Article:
Mountain biking’s start in Arkansas dates back to 1987 when two Devil’s Den State Park employees took a road trip to attend the Fat Tire Mountain Biking Festival in Crested Butte, Colo. They brought back copious notes and advocated for mountain biking to be an acceptable trail use in a time when other states were banning it because officials weren’t sure how to handle the growing activity, Pack said.
“Arkansas was really a leader as far as mountain biking goes, as far as access,” he said.
Fossil Flats was the trail bikers first started to ride in Devil’s Den. It’s still ridden today. The park hosts the Ozark Mountain Biking Festival, which will celebrate its 30th year in April.
Bikers built their own trails without permission from landowners for the next decade, something biking officials would not condone now, Pack said. It was a national trend that also took place locally.
The Ozark Off Road Cyclists formed in 1997 to become the state’s first mountain biking advocacy group. It’s grown to 500 members over five branches in 25 percent of the state and continues to oversee trail building projects.
The Bentonville/Bella Vista Trailblazers Association was established in Benton County around the same time the Ozark Offroad group was starting in Washington County. The group constructed a paved trail around Bella Vista Lake, which became a catalyst for other paved trail projects, Rushing said.
The organization is now known as NWA Trailblazers and is a key player in the soft-surface trail development as well. It spearheaded — along with Tom Walton, grandson of Wal-Mart founder Sam Walton, and the Walton Family Foundation — the development of Slaughter Pen Mountain Bike Park, which opened in 2005.
The 18-mile trail system was just the beginning of soft-surface trails in Benton County with more than 50 miles of trails added since.
The region’s and state’s trail system has grown over time and now includes four International Mountain Bicycling Association Epic rides, three cities with Ride Center designations and the first regional ride center designation.
The association designates destination-worthy trail systems as Ride Centers and long, adventurous backcountry trails as Epics.
“We’re the smallest state west of the Mississippi. That’s saying something,” said Joe Jacobs, marketing and revenue manager for Arkansas State Parks.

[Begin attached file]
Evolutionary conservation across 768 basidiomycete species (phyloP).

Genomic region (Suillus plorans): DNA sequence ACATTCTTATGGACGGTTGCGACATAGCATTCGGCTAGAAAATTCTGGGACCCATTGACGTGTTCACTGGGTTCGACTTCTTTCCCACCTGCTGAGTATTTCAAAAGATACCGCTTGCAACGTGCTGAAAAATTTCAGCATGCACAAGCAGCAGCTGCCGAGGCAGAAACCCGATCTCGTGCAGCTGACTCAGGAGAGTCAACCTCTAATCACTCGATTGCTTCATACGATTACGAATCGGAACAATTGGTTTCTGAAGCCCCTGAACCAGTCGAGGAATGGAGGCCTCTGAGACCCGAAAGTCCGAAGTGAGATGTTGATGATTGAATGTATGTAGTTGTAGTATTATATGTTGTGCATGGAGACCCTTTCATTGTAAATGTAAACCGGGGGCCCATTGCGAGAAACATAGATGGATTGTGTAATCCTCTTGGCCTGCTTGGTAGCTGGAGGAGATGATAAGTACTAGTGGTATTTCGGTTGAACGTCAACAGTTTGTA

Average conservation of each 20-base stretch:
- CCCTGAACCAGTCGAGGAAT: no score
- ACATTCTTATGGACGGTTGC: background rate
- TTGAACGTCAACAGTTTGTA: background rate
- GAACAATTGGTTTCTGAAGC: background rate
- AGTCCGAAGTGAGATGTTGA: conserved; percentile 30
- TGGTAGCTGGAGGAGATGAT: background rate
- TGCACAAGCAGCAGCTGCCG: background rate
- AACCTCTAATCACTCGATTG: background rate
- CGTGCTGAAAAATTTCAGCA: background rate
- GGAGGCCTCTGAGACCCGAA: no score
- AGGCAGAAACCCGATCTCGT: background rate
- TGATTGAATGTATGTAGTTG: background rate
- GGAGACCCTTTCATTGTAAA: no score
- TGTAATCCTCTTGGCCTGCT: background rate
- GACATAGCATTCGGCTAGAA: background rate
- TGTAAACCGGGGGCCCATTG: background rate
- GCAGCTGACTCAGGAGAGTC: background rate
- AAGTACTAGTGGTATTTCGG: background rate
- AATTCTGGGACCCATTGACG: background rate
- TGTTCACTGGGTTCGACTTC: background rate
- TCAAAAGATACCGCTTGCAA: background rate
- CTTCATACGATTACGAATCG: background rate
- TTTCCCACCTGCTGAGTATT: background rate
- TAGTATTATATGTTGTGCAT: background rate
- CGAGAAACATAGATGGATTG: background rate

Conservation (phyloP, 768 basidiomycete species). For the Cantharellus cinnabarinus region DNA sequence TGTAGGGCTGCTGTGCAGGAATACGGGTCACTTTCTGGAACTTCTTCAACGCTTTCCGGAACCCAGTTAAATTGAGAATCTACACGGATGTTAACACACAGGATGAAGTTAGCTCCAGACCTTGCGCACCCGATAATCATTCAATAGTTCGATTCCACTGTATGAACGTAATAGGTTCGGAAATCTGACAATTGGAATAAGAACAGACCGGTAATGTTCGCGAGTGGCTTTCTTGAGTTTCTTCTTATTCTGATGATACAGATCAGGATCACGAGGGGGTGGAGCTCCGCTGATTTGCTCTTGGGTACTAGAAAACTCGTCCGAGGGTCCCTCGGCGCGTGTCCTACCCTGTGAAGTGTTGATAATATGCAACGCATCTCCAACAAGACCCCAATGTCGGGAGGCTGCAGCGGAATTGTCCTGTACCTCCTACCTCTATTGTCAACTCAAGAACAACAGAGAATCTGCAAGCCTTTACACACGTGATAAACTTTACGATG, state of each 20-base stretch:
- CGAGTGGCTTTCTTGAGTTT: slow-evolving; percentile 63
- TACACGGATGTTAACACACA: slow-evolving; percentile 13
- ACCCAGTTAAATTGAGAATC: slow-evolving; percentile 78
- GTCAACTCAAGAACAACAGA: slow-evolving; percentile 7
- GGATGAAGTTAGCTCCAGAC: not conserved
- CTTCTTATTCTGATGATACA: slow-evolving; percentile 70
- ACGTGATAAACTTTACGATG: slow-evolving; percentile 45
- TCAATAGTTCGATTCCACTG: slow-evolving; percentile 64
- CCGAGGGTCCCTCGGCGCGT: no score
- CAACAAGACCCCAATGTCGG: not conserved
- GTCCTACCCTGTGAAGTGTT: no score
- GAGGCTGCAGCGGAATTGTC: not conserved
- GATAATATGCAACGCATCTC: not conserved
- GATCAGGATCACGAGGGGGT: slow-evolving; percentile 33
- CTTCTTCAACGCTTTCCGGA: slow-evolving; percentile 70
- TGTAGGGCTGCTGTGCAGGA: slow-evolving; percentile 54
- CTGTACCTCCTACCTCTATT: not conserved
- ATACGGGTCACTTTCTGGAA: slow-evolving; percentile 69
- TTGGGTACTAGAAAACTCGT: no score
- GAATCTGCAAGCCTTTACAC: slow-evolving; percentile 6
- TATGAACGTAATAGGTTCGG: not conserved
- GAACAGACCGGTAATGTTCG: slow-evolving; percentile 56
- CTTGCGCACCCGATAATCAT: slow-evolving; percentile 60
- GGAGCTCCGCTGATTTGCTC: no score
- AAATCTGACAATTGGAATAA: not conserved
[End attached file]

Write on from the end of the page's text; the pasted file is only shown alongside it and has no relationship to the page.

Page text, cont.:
It was “just all of a sudden very obvious” mountain biking was a major tourist attraction for the state, he said. Arkansas ranks at the top with California as the states having the most Epic trails. Right behind are Oregon, Colorado and Virginia with three each, according to the association’s website. There are 43 Epic trails in the world.
An explosion of soft surface trail growth over the past two years was an effort to entice IMBA into holding its biennial world summit in Bentonville.
The group hand-selects its world summit locations because they need to be “best in class examples” of trail advocacy, design, construction, community engagement and tourism, said Andy Williamson, director of program development for the association.
Previous summits were held in Steamboat Springs, Colo.; Santa Fe, N.M.; Augusta, Ga.; Park City, Utah; and Whistler, British Columbia.
Bentonville bikers had asked the association to consider their city a few years earlier, but the trail system, though good, wasn’t where it needed to be to host the event, organizers said.
So the Trailblazers, backed by the Walton Family Foundation, went to work and built 40 miles of trail in Bella Vista and the first eight miles of Coler Mountain Bike Preserve in Bentonville within about 10 months in time for summit attendees to enjoy, Rushing said.
The association noticed, Williamson said.
“Boy they went gangbusters,” he said. “They earned it. They made it so we couldn’t say no.”
The development of the area’s trails is unbelievable, said Todd Faubus, Bentonville resident.
“When they first started cutting in just this first trail right here, I thought that was all they were going to do, and I thought, ‘Man, that’s awesome,’” he said with a laugh at the top of the free ride park at Slaughter Pen. “To see it where it is now is this sense of pride. It’s just really, really cool.”
Faubus described the trail systems as “best in class” and something for everyone and all skill levels. He was riding the berms with his 5-year-old son and 9-year-old nephew the hot and humid evening of July 27.